The demand for next-generation computers that can quickly calculate and process a lot of information is rapidly increasing. A logic device is a circuit that obtains an output value by applying one or more logic inputs to certain logic operation (AND, OR, etc.). A logic circuit can be made by combining a plurality of electronic transistors.
GIST (Gwangju Institute of Science and Technology, President Kiseon Kim) School of Materials Science and Engineering Professor Gun Young Jung’s research team along with Dr. Yusin Pak’s research team at the Sensor System Research Center at the Korea Institute of Science and Technology (KIST, President Seok-Jin Yoon) developed technology for optical-logic devices that operate with light using organic and inorganic perovskite* materials.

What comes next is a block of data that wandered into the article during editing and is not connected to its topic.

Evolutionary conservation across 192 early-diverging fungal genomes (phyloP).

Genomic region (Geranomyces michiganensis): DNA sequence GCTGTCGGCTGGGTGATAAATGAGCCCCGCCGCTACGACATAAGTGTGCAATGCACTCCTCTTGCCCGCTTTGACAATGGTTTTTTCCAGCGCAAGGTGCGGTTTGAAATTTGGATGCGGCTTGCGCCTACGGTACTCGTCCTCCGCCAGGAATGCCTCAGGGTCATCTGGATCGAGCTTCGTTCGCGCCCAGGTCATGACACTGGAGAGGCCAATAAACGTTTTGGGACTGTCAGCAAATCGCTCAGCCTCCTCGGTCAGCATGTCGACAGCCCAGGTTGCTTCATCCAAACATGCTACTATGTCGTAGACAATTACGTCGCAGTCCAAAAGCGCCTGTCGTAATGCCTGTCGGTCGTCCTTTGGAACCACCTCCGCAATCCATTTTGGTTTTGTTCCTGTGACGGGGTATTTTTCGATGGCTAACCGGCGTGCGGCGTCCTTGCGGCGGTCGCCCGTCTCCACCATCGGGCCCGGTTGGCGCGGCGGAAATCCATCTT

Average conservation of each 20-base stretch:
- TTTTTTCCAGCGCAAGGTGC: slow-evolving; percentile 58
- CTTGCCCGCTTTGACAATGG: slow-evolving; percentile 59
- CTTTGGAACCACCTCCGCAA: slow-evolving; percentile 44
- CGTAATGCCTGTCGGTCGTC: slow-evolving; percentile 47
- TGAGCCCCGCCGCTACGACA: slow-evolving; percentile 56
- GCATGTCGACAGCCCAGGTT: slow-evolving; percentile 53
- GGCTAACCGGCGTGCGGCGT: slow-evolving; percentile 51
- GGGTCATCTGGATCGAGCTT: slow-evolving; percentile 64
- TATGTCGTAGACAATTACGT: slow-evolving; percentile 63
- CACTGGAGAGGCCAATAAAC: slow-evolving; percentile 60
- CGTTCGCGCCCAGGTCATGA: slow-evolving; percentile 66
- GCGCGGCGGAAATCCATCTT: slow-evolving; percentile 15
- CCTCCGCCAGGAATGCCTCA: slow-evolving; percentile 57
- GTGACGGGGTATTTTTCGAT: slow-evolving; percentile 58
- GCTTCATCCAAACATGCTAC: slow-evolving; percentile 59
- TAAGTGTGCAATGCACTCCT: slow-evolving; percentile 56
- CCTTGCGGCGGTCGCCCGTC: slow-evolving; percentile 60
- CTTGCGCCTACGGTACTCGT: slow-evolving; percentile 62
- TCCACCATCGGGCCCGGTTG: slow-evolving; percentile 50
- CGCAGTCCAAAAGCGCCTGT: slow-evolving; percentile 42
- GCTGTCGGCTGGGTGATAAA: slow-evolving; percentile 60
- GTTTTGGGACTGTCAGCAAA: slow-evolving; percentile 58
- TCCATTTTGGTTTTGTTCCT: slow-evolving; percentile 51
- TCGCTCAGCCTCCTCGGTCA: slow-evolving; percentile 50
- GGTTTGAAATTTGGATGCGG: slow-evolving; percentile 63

The research team focused on optical-logic devices that use light with low physical energy loss as an input signal. For this purpose, organic and inorganic perovskite that absorbs light to generate electricity was used. They succeeded in developing a stacked perovskite optical-logic device in which two types of perovskite thin films with different light absorption spectra are stacked like a sandwich.
It has been proven that the desired binary logic operation is possible by inputting two lights of different wavelengths and intensities. Optical-logic devices using light operate only with light energy without electricity, raising expectations for the development of power-free optical computer processor chips. Logic operation is an operation applied to one or two binary numbers and refers to a system that derives a result value according to a set rule.
Existing logic devices can only perform one logic operation, but the perovskite optical-logic device developed by the research team can perform and implement five different basic logic operations with one device: AND, OR, NAND, NOR, and NOT.
Read the full article in Opli here.